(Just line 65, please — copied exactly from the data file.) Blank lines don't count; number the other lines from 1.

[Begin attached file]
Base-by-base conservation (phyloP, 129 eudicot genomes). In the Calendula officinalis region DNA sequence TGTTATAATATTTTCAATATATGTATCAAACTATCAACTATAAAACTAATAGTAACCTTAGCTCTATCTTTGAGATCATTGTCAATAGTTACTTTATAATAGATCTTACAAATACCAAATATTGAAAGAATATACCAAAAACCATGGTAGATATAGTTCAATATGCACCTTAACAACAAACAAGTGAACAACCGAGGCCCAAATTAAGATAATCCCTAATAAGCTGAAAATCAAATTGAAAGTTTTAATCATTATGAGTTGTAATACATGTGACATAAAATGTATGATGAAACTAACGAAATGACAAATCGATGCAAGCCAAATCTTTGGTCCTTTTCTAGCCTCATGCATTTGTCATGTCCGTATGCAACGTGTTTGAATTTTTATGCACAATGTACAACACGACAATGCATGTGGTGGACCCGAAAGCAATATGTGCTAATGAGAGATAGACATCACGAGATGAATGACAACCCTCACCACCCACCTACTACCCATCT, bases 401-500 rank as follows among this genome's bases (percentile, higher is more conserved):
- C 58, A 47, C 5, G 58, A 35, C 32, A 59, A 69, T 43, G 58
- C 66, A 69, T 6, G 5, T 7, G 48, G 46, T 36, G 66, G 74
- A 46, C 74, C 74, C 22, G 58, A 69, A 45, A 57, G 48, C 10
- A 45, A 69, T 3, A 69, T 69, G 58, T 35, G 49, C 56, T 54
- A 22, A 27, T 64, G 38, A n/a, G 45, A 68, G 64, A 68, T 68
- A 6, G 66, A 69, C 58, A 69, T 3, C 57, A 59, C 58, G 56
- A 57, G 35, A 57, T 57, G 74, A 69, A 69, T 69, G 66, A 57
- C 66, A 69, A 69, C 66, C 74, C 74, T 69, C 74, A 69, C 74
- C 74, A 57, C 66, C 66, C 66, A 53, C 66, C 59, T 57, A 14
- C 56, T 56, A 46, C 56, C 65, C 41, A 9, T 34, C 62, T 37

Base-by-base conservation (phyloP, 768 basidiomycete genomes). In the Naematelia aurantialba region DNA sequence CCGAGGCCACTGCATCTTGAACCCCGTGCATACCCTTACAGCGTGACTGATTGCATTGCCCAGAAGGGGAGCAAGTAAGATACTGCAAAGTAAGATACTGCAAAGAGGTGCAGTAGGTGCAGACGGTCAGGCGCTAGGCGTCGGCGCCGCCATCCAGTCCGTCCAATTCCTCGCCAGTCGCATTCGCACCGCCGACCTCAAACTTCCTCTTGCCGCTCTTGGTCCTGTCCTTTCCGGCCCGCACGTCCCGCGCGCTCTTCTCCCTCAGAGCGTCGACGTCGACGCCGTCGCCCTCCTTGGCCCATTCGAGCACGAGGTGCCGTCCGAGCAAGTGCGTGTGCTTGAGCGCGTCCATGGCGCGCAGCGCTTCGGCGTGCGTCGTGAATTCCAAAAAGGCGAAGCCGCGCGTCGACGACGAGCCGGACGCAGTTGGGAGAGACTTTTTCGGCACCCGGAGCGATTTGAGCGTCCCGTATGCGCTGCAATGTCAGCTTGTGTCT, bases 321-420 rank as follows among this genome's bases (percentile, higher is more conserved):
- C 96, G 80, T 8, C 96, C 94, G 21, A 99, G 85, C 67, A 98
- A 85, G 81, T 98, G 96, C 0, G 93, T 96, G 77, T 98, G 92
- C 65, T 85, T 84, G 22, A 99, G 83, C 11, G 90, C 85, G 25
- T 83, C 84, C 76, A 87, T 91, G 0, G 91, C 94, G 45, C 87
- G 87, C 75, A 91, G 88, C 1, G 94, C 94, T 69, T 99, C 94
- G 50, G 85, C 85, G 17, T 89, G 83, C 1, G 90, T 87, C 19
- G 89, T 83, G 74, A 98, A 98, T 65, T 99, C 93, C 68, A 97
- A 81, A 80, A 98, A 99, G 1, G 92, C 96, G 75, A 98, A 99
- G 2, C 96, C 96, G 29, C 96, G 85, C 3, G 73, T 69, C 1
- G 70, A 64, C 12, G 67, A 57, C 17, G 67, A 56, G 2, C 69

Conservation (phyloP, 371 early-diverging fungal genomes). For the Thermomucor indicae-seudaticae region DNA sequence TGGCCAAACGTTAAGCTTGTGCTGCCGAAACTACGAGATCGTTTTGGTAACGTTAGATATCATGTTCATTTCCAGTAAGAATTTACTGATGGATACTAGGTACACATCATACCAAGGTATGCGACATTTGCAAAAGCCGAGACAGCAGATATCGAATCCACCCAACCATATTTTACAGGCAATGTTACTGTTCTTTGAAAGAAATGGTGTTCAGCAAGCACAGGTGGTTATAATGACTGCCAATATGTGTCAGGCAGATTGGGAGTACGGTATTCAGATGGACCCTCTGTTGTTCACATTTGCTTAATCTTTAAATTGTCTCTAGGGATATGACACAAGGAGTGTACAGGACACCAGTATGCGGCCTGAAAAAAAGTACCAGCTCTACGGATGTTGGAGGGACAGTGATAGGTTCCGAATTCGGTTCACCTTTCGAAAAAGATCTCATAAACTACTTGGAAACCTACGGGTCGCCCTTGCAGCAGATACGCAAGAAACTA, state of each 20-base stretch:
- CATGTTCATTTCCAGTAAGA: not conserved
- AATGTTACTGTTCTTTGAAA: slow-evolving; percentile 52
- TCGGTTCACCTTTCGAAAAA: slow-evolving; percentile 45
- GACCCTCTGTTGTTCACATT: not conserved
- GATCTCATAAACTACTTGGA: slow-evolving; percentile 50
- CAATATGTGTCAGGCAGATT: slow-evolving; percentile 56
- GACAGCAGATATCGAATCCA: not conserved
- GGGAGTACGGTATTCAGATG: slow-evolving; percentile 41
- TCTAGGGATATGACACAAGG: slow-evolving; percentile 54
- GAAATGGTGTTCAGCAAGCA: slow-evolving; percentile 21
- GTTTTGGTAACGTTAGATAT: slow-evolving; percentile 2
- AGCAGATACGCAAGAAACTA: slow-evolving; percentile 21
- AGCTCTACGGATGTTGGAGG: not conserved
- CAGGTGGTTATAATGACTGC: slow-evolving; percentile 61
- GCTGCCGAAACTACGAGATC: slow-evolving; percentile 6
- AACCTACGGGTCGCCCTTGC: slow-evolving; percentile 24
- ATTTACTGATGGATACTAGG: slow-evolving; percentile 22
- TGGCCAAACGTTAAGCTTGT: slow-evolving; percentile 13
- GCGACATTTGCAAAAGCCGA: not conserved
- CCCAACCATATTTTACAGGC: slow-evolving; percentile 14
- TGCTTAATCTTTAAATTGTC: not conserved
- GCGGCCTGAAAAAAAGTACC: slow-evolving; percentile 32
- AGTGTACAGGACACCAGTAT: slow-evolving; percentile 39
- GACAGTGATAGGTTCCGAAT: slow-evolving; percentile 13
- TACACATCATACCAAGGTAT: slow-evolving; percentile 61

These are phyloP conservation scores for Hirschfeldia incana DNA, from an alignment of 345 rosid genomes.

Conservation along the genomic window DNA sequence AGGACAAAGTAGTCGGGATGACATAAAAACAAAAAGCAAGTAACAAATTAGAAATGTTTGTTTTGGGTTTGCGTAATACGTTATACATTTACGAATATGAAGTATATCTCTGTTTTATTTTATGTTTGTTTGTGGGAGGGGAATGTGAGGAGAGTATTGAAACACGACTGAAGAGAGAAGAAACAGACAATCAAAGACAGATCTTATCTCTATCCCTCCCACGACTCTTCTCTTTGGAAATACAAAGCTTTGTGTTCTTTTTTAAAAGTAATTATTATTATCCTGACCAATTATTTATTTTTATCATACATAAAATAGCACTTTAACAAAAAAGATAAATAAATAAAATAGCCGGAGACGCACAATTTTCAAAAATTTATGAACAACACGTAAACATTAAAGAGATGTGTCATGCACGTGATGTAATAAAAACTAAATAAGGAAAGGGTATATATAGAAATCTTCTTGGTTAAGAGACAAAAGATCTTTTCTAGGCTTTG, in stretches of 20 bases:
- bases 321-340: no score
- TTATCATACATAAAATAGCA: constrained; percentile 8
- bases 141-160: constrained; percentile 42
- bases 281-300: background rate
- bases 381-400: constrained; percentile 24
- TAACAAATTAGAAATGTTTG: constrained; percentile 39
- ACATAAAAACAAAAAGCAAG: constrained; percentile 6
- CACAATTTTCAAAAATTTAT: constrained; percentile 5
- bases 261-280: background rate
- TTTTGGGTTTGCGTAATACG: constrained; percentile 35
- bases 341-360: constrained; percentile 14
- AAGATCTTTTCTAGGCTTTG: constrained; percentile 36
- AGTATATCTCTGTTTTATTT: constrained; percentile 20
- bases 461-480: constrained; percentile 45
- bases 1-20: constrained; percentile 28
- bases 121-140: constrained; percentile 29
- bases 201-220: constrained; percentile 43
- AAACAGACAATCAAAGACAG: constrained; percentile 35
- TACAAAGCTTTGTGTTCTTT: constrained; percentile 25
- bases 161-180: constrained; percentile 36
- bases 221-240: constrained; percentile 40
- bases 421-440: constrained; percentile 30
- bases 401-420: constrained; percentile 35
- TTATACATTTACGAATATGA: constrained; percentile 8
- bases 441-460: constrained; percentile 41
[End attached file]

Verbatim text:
- bases 1-20: constrained; percentile 28